But if 14.7 psi at the top, double the wall thickness and roof could be 1″ thick curved clear plastic. But that on Earth, with Mars be be 1/2 as thick.

    Let’s had some modification, have basement floor be slab of rock. And or basement could a swimming pool with cylinders which extend above swimming pool water level and you climb down them to get to the outside underwater.
    And let add story on top, and that could greenhouse and it has a lower air pressure.

  12. gbaikie says:

    –gBaikie,

    “At 1 psi water boils at around 35 C”

    However it evaporates quickly even if it’s below boiling. Hence 20-25 at 1psi would be like 75-80℃ on Earth.–

    On earth the highest temperature water of a pond of water is about 80 C. With solar ponds one can get water temperatures of about 80 C about 1 meter below the surface, with the surface water at about 30 C.
    Due to weaker sunlight at Mars distance, a solar pond with it’s salt gradient probably could only reach a temperature of 35 to 40 C, a meter below the surface and 10 to 20 C at the surface.
    A salt gradient solar pond on Earth is largely effected by wind and rain, and not much effected by cloudy weather in terms of water temperature about 1 meter below the surface, nor does nighttime affect the water 1 meter below the surface. Or without wind or rain the temperature remains about 80 C for months or years. though the surface temperature varies during the night.
    With solar pond on Mars in which one wanted around 35 C and cooler surface water temperature, it would need to have dome over it- the dome would prevent evaporation loss and allow higher surface temperature from boiling. And the dome should able to withstand 1 psi of pressure. And such a domed solar pond could extract pure water from salty water- the dome surface would have water condense upon it and one remove the freshwater.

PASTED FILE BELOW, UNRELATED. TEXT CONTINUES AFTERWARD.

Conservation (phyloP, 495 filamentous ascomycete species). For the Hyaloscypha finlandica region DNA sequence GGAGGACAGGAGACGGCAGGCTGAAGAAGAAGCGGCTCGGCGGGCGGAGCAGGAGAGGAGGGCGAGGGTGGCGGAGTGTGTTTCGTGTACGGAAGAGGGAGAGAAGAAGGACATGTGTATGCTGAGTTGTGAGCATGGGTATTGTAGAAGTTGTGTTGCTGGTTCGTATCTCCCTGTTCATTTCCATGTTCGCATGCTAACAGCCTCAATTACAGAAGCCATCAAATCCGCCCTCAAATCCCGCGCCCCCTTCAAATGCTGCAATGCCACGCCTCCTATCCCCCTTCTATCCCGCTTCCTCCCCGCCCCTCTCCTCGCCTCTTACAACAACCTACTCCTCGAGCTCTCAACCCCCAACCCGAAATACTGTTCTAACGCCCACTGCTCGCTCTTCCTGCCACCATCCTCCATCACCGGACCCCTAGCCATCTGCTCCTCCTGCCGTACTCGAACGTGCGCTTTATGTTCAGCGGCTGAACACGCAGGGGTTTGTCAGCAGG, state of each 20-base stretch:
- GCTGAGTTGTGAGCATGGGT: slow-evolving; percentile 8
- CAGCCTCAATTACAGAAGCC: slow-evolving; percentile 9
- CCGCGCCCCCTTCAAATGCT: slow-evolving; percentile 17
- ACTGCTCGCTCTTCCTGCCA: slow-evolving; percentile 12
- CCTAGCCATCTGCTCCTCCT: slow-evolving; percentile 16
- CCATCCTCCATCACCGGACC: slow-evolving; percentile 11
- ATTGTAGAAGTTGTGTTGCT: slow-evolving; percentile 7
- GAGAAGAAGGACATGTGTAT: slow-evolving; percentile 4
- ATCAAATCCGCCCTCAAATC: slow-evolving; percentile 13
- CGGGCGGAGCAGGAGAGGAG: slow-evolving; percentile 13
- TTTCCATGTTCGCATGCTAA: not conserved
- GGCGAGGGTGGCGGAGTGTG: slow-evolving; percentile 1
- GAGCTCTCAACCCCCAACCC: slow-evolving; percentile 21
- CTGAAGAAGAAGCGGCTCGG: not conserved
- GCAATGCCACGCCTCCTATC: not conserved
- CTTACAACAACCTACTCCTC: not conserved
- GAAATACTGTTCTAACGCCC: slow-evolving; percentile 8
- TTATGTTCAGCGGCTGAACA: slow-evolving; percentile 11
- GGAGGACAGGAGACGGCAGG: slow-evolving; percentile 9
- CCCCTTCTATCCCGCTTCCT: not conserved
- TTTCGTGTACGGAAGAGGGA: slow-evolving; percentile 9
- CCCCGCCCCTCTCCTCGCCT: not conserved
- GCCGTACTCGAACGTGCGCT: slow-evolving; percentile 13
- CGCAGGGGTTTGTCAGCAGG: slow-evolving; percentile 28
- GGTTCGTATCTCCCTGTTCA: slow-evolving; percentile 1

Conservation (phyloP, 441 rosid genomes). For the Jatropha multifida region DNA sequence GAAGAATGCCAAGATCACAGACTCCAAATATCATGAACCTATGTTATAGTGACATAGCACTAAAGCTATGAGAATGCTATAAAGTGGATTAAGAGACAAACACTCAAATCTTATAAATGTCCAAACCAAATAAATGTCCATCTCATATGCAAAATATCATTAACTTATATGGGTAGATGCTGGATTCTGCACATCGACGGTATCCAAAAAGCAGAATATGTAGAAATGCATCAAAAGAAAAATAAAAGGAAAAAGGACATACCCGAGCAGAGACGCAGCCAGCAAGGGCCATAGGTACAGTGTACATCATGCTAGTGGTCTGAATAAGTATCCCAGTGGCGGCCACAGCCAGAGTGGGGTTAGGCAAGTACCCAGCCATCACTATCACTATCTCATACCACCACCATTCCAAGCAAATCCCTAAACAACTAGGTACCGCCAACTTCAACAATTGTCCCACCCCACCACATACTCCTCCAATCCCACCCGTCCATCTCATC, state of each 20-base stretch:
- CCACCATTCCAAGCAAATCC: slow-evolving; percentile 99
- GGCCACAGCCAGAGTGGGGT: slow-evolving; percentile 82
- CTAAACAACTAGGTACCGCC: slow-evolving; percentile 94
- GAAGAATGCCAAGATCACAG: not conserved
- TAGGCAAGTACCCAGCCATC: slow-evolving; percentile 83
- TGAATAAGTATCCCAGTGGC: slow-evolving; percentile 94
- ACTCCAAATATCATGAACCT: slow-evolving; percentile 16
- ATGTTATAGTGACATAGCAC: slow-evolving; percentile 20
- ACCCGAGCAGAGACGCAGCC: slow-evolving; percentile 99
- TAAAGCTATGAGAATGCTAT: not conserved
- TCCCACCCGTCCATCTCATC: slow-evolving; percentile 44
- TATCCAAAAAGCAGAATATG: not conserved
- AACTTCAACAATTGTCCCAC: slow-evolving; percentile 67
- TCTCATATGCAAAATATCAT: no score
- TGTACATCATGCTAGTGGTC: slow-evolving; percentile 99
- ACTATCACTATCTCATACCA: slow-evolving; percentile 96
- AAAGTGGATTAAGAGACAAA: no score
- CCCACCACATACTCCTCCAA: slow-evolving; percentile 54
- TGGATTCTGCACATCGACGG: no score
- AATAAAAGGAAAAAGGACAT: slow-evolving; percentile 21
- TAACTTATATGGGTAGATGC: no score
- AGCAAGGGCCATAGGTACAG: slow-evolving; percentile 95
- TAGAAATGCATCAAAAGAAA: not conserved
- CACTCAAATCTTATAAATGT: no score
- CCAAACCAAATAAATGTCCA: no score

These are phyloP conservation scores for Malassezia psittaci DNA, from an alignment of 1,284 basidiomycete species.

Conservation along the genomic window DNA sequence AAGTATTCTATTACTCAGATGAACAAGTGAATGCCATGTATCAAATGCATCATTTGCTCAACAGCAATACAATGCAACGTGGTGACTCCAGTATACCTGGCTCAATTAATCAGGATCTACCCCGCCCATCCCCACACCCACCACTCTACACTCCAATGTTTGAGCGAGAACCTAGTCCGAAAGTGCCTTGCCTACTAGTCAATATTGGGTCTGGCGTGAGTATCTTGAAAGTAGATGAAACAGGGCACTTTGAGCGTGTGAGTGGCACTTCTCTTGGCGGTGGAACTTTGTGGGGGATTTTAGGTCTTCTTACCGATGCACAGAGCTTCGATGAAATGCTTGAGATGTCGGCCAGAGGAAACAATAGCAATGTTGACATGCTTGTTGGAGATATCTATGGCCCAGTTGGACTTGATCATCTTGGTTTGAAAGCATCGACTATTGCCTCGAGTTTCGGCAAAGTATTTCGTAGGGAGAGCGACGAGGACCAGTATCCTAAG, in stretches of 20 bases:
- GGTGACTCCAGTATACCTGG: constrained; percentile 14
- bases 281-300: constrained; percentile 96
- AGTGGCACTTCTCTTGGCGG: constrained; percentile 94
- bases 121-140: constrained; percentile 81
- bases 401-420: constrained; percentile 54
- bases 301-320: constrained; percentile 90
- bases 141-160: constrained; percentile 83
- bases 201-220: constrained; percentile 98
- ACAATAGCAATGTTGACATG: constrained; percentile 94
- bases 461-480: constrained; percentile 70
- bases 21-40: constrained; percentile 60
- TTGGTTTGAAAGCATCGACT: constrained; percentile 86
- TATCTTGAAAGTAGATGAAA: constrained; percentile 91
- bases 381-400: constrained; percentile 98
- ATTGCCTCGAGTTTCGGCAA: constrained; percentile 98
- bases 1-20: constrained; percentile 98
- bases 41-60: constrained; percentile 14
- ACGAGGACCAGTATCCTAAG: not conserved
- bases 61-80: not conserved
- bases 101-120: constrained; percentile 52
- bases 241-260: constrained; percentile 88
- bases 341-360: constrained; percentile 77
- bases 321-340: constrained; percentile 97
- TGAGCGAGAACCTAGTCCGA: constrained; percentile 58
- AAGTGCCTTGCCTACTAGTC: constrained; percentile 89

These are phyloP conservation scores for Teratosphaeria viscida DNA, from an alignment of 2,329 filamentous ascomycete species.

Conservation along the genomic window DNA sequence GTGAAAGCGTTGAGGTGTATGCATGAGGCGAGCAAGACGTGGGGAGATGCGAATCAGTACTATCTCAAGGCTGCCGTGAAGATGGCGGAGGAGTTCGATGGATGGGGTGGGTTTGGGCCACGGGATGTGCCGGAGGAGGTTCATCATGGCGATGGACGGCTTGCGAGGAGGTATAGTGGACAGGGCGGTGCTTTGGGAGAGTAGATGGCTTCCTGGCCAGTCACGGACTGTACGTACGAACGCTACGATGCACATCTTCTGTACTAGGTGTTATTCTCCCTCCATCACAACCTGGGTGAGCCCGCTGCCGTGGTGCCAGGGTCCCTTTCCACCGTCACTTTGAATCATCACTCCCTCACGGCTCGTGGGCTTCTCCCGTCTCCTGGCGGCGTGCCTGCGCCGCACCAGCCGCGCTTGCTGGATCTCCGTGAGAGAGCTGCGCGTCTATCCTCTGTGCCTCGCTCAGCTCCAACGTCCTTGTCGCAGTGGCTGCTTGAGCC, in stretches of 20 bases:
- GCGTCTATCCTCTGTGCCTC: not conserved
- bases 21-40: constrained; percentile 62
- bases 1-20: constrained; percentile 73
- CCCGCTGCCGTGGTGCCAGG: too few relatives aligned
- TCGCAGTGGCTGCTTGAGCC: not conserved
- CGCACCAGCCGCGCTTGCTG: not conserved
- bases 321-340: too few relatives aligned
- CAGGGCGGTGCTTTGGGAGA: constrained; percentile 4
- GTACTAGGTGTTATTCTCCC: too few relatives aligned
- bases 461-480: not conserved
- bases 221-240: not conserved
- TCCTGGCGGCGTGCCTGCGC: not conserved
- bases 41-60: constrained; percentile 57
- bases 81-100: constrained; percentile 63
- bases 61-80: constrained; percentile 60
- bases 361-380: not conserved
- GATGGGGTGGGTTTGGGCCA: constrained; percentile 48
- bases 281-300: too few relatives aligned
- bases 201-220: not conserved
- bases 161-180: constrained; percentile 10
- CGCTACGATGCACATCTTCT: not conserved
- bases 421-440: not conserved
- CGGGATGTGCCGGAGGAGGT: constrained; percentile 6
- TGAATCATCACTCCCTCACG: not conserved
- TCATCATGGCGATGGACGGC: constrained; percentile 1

On Earth shallow solar ponds reach highest temperature- so solar pond 2 meter deep or less. If solar ponds are say 10 meters deep the maximum temperature under the water might around 50 to 60 C. And having a deeper solar pond on Mars should likewise lower have the maximum temperature or water below the surface.

    In terms of freshwater water it is most dense at about 4 C, and if surface water are warmer than 4 C, then cooled to 4 C they sink to bottom and when colder than 4 C they rise to surface [least dense water is close to freezing].
    So if at higher latitudes on Earth- say, 40 degrees latitude or higher. And lake freeze over at winter, the deeper parts of lake probably water around 4 C and stay cold throughout the year. And if you at higher latitudes, you receive lower average amount of sunlight per year- and can receive less sunlight then Mars.
    Higher latitude on Mars, if point at the sun can receive more sunlight per year than higher latitudes on Earth. But higher latitude on Mars on level surface receive less sunlight than the tropics of Mars does on a level surface. And since talking about lakes, we talking about level surfaces.
    Or in terms of fixed solar panels in tropics you have them level to ground and in England you tilt more towards vertical [and face south].
    So one will get more solar power on Mars than you get in England- anywhere on Mars.
    And Mars lakes in tropics will receive much more sunlight than lakes in England- though solar ponds don’t work very well in England due to it’s high latitude.
    Now England is warmed by Gulf Stream and has much higher average temperature due to this warming effect- but just saying it’s piss poor to terms of harvesting solar energy unless near summer- then it’s a poor place- if solar panels are pointed towards the sun.

  13. James Walker says:

    Hope no one minds my using this site as an educational tool!

    Thanks for explanations. In layman’s terms, would I be right in understanding what you are saying as being:
    1) the surface air pressure needs a similar, slightly lower pressure directly above to avoid expansion – and the air above needs a similar layer, etc etc until you are near enough to vaccum as no matter.
    2) since the gravity of the Moon is lower, the upper atmosphere cannot provide as much pressure, so the rate at which air pressure can drop decreases, requiring a deeper atmosphere to achieve the same surface pressure. (Or have I got this completely back to front? Seems likely given what you’ve said about Mars).
    3) the figures are such that filling a several mile deep canyon will not achieve a lot.

    Correct so far?

    Now, as I understand it, the atmosphere of Mars falls between 2 stools – thick enough to prevent the rocket braking landings you would use on the Moon, but thin enough that you cannot aerobrake the way you would on Earth, nor do any serious manned flight(although some unmanned craft may be possible). Would flooding a canyon be similarly annoying; or would it literally achieve nothing; or would it actually allow a decent fixed wing landing?